This is former CEDIA CEO and chairman Utz Baldwin’s new company. You might better remember it as the artist formerly known as Ube. (Clearly, this company needs to hire Don Draper to head up its naming division…) Regardless of what you call it or think of the name, Plum is offering some pretty sweet smart lighting and outlet control products that appear to be geared toward mass-market pricing and user-friendliness. The beauty of Plum is that the “brains” reside inside the devices and don’t require any complex programming or extra hardware. Since Plum devices have been in “pre-order” state for quite some time, I’m sure they could use a massive cash infusion that an Apple buyout would bring.
Cable boxes are pretty much the Great Satan of the consumer electronics’ world. Unfortunately, they are a necessary evil as most people must use them to decode premium channels, receive a smart channel guide, or utilize DVR functionality. If Apple bought SA they could not only totally revamp the cable box into a sleek and sexy thing of beauty, they could outfit it with Apple TV’s GUI, build in a Time Capsule for backup and storage, and give it some wonderful iOS integration. Forbes recently estimated SA constituted about 3.7 percent of Cisco’s equity value of $126.4B, so this would be a roughly $5 billion purchase. But the greater benefits to mankind simply cannot be ignored!
If there is a company that has tech, an OS, reliability, and a GUI that rivals anything Apple puts out, it’s Kaleidescape. I can only imagine the kinds of things that Kaleidescape could do if they had Apple’s funding, resources, and industry contacts working for them. Plus, with economies of scale, can you imagine if Kaleidescape could be an app that runs on Apple TV?! Or if you integrated Kaleidescape’s GUI into the iTunes movie store? Further, Kaleidescape has the world’s only full HD quality download store, offering movies with bit-for-bit audio and video quality to what is found on a Blu-ray disc, something that could be folded right into iTunes. Also, with yesterday’s announcement that Kaleidescape and the DVD CCA settled their decade-old lawsuit, Kaleidescape will have to stop selling servers capable of importing DVDs starting November 30 of this year. To augment this, Kaleidescape will need to bolster the content of its download store, something Apple could help them with. Plus, Kaleidescape’s components are already white, so they’re like halfway there.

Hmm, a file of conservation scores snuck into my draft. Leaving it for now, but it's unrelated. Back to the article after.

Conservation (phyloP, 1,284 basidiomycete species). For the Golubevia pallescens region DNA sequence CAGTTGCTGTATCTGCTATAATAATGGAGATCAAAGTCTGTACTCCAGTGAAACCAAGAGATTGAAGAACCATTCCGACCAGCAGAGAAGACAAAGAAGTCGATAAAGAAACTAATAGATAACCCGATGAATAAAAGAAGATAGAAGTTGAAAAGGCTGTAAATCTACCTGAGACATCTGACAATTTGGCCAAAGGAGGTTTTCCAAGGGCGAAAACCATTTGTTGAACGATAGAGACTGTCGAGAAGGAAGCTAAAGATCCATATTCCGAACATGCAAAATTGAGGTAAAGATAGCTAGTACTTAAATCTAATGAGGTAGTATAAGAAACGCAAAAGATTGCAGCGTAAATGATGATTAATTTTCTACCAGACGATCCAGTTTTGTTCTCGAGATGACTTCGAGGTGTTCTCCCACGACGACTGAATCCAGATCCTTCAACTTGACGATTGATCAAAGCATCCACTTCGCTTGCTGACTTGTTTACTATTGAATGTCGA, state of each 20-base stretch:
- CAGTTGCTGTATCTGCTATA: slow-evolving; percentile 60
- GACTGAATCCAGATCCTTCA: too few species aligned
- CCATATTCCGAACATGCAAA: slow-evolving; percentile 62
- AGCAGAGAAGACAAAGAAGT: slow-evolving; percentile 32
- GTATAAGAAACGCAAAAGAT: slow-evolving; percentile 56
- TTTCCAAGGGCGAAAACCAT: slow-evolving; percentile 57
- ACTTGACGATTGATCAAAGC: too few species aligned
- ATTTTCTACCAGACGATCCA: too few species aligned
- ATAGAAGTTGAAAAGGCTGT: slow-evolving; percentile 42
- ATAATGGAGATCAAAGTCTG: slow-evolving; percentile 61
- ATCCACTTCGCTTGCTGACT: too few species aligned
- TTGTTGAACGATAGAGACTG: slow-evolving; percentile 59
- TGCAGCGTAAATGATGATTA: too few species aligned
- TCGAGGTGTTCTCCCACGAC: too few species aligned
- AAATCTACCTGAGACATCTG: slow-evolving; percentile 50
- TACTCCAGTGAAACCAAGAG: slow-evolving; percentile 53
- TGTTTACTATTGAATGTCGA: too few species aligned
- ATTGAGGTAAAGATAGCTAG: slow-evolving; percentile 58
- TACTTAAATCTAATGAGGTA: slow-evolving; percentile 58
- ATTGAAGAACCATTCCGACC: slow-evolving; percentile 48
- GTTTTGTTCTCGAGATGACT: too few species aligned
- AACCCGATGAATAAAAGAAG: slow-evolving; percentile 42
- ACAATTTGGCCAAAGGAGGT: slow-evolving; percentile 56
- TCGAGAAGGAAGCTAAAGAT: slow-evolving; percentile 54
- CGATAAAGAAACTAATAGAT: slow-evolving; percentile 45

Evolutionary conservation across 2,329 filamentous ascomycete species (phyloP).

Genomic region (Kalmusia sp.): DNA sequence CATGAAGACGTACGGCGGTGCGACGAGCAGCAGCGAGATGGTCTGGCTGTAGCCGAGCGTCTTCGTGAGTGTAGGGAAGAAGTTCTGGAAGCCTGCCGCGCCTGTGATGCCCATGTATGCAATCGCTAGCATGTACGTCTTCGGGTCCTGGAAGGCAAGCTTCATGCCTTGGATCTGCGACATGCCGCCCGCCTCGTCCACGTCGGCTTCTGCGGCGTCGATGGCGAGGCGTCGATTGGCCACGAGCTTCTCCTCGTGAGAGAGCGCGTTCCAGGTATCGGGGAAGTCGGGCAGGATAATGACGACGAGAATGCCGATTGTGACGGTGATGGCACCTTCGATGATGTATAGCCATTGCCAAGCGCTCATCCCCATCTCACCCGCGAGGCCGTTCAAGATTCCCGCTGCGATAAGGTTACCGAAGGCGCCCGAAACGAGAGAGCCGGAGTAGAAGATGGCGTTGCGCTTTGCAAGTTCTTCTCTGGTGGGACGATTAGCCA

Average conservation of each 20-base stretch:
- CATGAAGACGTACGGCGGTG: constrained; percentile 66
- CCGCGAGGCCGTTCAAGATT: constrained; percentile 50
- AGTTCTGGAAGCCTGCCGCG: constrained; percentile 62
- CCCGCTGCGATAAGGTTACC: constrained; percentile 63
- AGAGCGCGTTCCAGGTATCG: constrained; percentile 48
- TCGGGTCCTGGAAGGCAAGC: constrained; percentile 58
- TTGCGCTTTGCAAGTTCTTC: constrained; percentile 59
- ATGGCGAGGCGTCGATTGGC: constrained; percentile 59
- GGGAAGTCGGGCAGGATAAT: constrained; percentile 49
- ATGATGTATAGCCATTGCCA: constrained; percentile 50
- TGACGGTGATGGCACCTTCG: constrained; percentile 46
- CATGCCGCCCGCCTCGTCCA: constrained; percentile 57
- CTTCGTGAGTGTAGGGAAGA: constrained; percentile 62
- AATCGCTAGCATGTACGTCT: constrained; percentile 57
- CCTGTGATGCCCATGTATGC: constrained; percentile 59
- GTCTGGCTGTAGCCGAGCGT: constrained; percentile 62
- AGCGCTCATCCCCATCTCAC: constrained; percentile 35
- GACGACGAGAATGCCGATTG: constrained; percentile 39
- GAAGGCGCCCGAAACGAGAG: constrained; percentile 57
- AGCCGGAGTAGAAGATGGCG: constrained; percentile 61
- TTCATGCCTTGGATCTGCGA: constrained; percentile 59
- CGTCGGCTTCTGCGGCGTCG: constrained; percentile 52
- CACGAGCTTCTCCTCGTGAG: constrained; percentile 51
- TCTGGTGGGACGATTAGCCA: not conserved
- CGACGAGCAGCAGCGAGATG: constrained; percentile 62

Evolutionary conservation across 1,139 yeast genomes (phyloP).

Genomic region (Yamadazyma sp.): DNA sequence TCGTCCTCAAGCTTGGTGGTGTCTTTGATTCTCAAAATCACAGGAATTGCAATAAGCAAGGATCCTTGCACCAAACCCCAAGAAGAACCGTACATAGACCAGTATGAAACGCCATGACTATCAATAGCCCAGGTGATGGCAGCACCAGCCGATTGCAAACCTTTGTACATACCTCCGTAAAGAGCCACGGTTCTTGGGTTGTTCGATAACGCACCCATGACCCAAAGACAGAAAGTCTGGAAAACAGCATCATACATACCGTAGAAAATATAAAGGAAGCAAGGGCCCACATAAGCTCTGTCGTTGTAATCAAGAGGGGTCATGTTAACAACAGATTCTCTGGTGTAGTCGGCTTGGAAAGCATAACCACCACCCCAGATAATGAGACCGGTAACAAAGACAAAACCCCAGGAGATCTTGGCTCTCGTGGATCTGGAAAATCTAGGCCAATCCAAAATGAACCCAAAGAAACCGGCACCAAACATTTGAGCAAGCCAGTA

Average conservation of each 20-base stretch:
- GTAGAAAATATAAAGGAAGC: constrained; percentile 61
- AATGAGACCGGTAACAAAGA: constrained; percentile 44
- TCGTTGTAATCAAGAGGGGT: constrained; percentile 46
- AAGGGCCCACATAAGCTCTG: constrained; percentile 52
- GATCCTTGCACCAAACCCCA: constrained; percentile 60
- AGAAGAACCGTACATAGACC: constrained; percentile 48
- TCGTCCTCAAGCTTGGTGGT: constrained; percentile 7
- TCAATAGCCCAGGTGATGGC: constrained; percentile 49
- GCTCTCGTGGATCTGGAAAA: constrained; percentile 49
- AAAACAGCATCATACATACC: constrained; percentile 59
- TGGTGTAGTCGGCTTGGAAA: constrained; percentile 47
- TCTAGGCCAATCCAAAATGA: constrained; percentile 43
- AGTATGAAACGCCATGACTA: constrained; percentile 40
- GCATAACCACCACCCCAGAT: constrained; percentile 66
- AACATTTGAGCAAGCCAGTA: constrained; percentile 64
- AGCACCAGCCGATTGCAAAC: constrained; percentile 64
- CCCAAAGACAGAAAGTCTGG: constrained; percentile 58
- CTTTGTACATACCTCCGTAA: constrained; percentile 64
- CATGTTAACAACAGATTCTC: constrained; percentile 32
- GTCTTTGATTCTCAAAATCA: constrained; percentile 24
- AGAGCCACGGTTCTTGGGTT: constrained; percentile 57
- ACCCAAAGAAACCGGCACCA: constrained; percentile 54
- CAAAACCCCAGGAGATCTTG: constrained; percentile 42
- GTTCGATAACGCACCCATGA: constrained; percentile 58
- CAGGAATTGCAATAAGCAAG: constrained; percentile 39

Pioneer officially left the TV market in 2010, only to rise briefly from the ashes for a short-lived partnership with Sharp. That deep, black, and penetrating Kuro intellectual property is still out there. If Apple is really interested in ever making an actual TV, getting the Kuro secret-sauce recipe would ensure that it had an amazing picture out of the gate. Plus, being able to tout, “Pioneer’s industry-leading Kuro picture technology” would give the set some massive geek cred.
Why play around with automated lighting, shading, and thermostat control when you just own the whole category like a damn boss?! Lutron holds more than 2,700 worldwide patents and literally invented the dimmer. Lutron is also leading the way in LED and CFL control and dimming. Embed an AirPlay-like chip into Lutron dimmers and shades, and you would have a whole new world of awesome at your fingertips. Plus, Lutron is a massively successful company in its own right, and bringing them into the fold would actually be adding a money-generating golden goose.
Alarm.com is changing the way that people interface with their security systems, letting them monitor and control the systems from anywhere in the internet-connected world using a smart phone or tablet. With the huge number of existing alarm systems installed in the field often upgradeable by simply adding in a cellular GSM module, the potential for growth is huge. Alarm.com’s software supports a wide range of devices like DSC and Interlogix panels, LiftMaster, Kwikset, Schlage and Yale locks, and even Lutron lighting. Plus, Alarm.com works on a subscription model for that sweetest of all plums: recurring revenue.
Not so much a tech company, but Apple could bolster their iTunes catalog offerings by giving true high-resolution, 192/24-bit files. When it comes to hi-rez audio, no one has a catalog as deep as HDTracks, and purchasing them would show that Apple took high-end audio seriously.
With great power comes great responsibility, and Apple has more cash power than any other company—and most countries—on the planet. Instead of stacking its piles of cash higher and higher, Apple could put this money to use acquiring other brands that would make it an even better and more relevant force for now and years to come.
John Sciacca is principal of Custom Theater and Audio in Myrtle Beach, SC.